The longlist for the Man Booker International Prize is due to be announced on Wednesday 15th March. I am on the shadow panel again this year and have been thinking about which books could make the cut.
The pool of fiction in translation published in the UK is smaller than the huge number of books which are eligible for awards like the Man Booker Prize and Baileys Women’s Prize for Fiction. However, thanks to consistent championing by booksellers, bloggers and publishers helping to steadily raise the profile of translated fiction, it doesn’t actually make the predictions easier (which is ultimately a good thing, of course). I also have no knowledge of which books have actually been submitted for consideration so my choices are purely speculative.
As with my other predictions posts, I have been considering books in terms of my personal preferences alongside other possibilities. Based on what I have read over the past few months, I have five stand-out preferences which I would like to see on the longlist.
The End of Eddy by Edouard Louis (translated from the French by Michael Lucey) – this powerful autobiographical novel explores social exclusion in modern France and follows the story of a gay teenager living in a village in Picardy.
The Accusation by Bandi (translated from the Korean by Deborah Smith) – as well as novels, short story collections are also eligible for the MBIP and I think this collection by a pseudonymous North Korean author stands a very good chance of being longlisted. It’s also notable that Deborah Smith won the MBIP last year for her translation of The Vegetarian by Han Kang.
Fever Dream by Samanta Schweblin (translated from the Spanish by Megan McDowell) – this Argentinian novella is weird, unsettling and definitely not for everyone, but I wonder if its small independent publisher Oneworld can continue its prizewinning streak following two consecutive Man Booker Prize wins for ‘The Sellout’ by Paul Beatty in 2016 and ‘A Brief History of Seven Killings’ by Marlon James in 2015.
The Bird Tribunal by Agnes Ravatn (translated from the Norwegian by Rosie Hedger) – I really enjoyed this atmospheric and tense literary thriller. It’s a memorable and ambiguous slow-burner which has been a word-of-mouth success.
The Nakano Thrift Shop by Hiromi Kawakami (translated from the Japanese by Allison Markin Powell) – this was one of my Women in Translation Month reads last August. Like Strange Weather in Tokyo which was shortlisted for the IFFP in 2014, it is a surreal tale about the owner and employees working in a second-hand goods shop. I have yet to read Kawakami’s recently published collection ‘Record of a Night Too Brief’ translated by Lucy North which could also be in the running.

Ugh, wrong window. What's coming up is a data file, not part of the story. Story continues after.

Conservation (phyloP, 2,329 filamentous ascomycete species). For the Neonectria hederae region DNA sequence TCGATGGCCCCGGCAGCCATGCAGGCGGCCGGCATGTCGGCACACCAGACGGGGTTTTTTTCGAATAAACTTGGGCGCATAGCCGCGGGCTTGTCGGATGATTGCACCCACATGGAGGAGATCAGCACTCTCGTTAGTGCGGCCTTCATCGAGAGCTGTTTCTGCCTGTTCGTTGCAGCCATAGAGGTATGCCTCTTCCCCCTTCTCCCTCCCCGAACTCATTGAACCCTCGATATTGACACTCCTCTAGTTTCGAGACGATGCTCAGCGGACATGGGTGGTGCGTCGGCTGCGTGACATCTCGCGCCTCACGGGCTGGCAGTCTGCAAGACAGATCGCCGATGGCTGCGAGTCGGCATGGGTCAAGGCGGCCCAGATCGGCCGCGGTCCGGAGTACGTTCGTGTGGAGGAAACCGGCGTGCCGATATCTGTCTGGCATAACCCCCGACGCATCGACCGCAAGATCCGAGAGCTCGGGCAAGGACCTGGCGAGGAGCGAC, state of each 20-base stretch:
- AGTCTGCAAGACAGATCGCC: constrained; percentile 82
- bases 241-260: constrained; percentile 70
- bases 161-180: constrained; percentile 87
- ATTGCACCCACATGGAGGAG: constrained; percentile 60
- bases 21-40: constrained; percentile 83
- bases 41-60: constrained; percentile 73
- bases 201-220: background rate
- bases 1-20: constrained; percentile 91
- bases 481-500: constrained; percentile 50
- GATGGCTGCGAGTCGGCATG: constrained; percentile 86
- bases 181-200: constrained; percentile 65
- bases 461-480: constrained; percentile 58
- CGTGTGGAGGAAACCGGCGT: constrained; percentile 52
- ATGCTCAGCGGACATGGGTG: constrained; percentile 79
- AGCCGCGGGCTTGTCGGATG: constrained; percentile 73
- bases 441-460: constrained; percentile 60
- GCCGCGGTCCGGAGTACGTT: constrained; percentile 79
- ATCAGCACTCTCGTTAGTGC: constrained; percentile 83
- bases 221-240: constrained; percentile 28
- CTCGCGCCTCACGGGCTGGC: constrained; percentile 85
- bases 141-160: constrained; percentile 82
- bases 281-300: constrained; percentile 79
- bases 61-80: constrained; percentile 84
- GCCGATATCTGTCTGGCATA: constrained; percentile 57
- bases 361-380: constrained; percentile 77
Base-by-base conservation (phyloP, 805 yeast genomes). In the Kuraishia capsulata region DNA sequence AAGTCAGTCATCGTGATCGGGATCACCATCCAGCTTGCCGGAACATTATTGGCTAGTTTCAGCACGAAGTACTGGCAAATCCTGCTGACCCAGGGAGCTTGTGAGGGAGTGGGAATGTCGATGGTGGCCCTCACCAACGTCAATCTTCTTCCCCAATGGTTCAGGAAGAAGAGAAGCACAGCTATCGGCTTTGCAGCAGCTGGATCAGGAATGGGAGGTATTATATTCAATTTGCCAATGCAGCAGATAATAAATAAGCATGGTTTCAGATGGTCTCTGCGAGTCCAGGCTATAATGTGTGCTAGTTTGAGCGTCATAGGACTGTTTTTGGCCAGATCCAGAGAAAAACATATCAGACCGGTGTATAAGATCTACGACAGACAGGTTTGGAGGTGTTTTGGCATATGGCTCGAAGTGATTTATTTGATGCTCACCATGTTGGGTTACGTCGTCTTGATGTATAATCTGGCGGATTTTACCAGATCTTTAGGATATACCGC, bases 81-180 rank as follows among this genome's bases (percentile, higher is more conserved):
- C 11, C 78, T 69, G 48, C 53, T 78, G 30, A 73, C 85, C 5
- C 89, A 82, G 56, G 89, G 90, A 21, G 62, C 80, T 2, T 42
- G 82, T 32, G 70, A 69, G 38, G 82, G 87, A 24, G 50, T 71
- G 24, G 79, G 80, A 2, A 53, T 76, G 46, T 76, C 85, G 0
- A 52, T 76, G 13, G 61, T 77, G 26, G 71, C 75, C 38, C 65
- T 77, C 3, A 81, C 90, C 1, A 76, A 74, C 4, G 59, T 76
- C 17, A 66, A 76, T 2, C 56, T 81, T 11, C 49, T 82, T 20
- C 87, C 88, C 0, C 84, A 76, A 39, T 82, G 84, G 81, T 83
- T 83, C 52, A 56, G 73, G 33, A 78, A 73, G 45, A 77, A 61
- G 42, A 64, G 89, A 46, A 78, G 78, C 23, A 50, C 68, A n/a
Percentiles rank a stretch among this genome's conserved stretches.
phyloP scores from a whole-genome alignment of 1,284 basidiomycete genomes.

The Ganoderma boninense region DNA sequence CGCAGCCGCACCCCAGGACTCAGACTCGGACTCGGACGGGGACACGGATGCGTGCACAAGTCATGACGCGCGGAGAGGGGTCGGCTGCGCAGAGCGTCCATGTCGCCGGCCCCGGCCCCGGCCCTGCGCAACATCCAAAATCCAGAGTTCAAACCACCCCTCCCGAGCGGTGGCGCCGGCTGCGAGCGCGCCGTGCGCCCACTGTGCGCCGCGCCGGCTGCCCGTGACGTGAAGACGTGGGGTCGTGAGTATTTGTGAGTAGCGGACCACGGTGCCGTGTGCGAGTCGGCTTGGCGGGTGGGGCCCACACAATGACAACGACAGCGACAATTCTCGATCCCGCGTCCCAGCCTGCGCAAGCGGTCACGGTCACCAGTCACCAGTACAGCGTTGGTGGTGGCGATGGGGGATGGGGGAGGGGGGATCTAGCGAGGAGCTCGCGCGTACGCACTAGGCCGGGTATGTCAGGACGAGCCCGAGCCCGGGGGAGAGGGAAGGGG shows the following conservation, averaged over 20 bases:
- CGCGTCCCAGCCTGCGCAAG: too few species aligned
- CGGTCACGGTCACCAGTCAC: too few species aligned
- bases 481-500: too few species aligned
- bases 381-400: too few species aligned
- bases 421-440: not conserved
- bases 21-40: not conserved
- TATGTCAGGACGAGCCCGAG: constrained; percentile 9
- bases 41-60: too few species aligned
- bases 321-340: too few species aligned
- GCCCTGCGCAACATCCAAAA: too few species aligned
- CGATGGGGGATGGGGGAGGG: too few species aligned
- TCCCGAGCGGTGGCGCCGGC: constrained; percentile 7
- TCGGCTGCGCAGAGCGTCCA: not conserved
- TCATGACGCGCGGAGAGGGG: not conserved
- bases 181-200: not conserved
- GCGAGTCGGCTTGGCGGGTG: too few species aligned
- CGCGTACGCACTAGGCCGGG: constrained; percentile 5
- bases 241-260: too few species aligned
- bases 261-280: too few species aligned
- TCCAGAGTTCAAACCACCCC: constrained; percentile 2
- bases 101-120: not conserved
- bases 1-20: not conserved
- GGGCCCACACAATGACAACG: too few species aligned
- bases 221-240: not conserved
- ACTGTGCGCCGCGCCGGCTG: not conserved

Other eligible books I have read in recent months:
Peirene Press may put forward Her Father’s Daughter by Marie Sizun (translated from the French by Adriana Hunter) which is a very affecting portrayal of a young girl whose father returns to France after being held prisoner during the Second World War. I have yet to read ‘The Empress and the Cake’ by Linda Stift (translated from the Austrian German by Jamie Bulloch) which is also eligible. Peirene Press has had a book longlisted or shortlisted for the IFFP or MBIP every year since 2011 so there’s a reasonable chance either of these titles could be recognised.
The Winterlings by Cristina Sánchez-Andrade (translated from the Spanish by Sam Rutter) and Cry, Mother Spain by Lydia Salvayre (translated from the French by Ben Faccini) both address the Spanish Civil War in original ways.
Authors and translators from last year’s MBIP longlist could make it a second year running. I enjoyed reading but have not yet reviewed The Tobacconist by Robert Seethaler (translated from the German by Charlotte Collins) while translations of ‘The Explosion Chronicles’ by Yan Lianke and ‘Beauty is a Wound’ by Eka Kurniawan have also recently been published.
More eligible books which I have yet to read:
The Transmigration of Bodies by Yuri Herrera (translated from the Spanish by Lisa Dillman) – I have read but not yet reviewed ‘Signs Preceding the End of the World’ by the same author and translator which was my first foray into Mexican fiction and won the Best Translated Book Award last year. Herrera’s second book to be translated into English is said to be similarly short, sharp and violent.
Moonstone: The Boy Who Never Was by Sjón (translated from the Icelandic by Victoria Cribb) – I have read some very strong reviews of this novella about a gay teenager living in Reykjavik during a Spanish flu outbreak shortly before Iceland became independent in 1918.
Ties by Domenico Starnone (translated from the Italian by Jhumpa Lahiri) – ‘Ties’ is said to be a response to ‘The Days of Abandonment’ by Elena Ferrante which is especially significant given that Starnone’s wife is said to be the pseudonymous author. Lahiri has previously been shortlisted for the Man Booker Prize and her work as a translator since relocating to Rome could be recognised by its sister prize.
I’m conscious that my choices lean quite heavily towards European fiction whereas I hope the actual longlist is more geographically diverse. Which books would you like to see on the longlist this year?